• You have now reached the end of the Camberwell Black History Walk
    • If you need refreshment, you can find plenty of amenable cafes and pubs nearby
    • Thank you for your interest, we hope you enjoyed it, please tell your friends
  • Acknowledgements

    Stephen Bourne, the author of the walk, was born in St Giles’ Hospital, Camberwell SE5 and attended Oliver Goldsmith Primary School from 1962-1969. He was raised on the Sceaux Gardens Estate in the 1960s and 1970s. Stephen is a historian and his many black British history books include the following:

    • Black in the British Frame: The Black Experience in British Film and Television, Continuum, 2001, ISBN 0826455395
    • Speak of Me As I Am: The Black Presence in Southwark Since 1600, Southwark Council, 2005, ISBN 0905849426
    • Dr Harold Moody, Southwark Council, 2008, ISBN 978-0905849430
    • Esther Bruce: A Black London Seamstress, History and Social Action Publications, 2012, ISBN 978-0954894375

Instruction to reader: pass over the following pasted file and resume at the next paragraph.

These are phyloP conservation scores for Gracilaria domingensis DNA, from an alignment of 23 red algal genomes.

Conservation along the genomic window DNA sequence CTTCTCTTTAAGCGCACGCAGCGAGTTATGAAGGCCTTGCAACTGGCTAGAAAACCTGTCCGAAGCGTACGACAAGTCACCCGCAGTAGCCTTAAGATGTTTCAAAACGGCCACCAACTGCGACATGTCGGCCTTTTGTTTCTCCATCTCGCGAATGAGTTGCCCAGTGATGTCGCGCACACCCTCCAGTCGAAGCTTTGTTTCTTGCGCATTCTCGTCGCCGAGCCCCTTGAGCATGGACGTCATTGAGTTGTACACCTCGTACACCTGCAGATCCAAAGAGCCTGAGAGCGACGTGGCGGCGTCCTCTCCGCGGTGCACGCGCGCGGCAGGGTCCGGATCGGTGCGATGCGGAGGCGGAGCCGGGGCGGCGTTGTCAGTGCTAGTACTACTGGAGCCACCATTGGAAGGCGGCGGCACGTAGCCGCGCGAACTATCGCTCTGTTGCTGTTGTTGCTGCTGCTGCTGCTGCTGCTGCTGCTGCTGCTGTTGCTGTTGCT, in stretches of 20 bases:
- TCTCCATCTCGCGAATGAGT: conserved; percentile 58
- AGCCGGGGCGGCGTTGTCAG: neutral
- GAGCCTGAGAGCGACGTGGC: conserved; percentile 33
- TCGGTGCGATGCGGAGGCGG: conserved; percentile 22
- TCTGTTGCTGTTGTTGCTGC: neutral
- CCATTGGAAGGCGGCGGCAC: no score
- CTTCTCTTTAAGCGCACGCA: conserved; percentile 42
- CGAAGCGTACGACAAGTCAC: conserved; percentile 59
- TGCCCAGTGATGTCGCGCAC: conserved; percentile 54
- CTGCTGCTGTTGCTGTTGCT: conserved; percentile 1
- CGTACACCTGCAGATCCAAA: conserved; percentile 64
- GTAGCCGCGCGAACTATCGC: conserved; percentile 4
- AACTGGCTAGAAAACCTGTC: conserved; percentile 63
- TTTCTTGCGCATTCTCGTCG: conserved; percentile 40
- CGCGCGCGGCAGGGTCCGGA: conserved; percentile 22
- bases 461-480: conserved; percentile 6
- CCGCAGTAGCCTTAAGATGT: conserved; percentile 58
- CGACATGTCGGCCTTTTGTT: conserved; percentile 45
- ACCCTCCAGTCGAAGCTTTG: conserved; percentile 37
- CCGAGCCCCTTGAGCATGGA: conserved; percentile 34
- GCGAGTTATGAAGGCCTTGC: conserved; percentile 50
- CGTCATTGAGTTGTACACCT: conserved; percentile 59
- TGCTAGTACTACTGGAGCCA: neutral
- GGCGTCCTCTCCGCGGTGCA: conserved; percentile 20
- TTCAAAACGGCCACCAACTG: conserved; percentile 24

• Evelyn Dove: Britain's Black Cabaret Queen, Jacaranda Books, 2016, ISBN 9781909762350
    • War to Windrush: Black Women in Britain 1939-1948, Jacaranda Books, 2018, ISBN 9781909762855
    • Black Poppies: Britain's Black Community and the Great War (2nd edition, revised and updated), The History Press, 2019, ISBN 978-0750990820
    • Under Fire: Black Britain in Wartime 1939-45, The History Press, 2020, ISBN: 978-0750994354

    He also writes extensively on LGBT subjects.

    Camberwell logo - a letter 'C' shape, made up of images representing Camberwell's heritage and culture
    The Camberwell logo

    Many thanks to

    Tayo Fatunla, a local Camberwell artist, for his engaging graphics on the main lectern panel and the plaques around the walk. 

    Theatre Peckham for their support. You heard the voices of Princess Nwafor and David Mensah speaking the words from this guide. They were recorded by Jamel Alatise at Theatre Peckham with the support of James McGuinness.

    Tony Coleman of The Camberwell Society for all his invaluable advice, hard work and knowledge that helped shaping the walk both theoretically and materially.

    Marie Staunton of SE5 Forum for Camberwell and both Debbie Allen and Kelly Blaney of Camberwell Arts for their inputs at key moments in the development of the walk. 

    Thank you to Southwark Council for funding the installation. It was also co-funded by the Camberwell Society.


Page last updated: 29 January 2024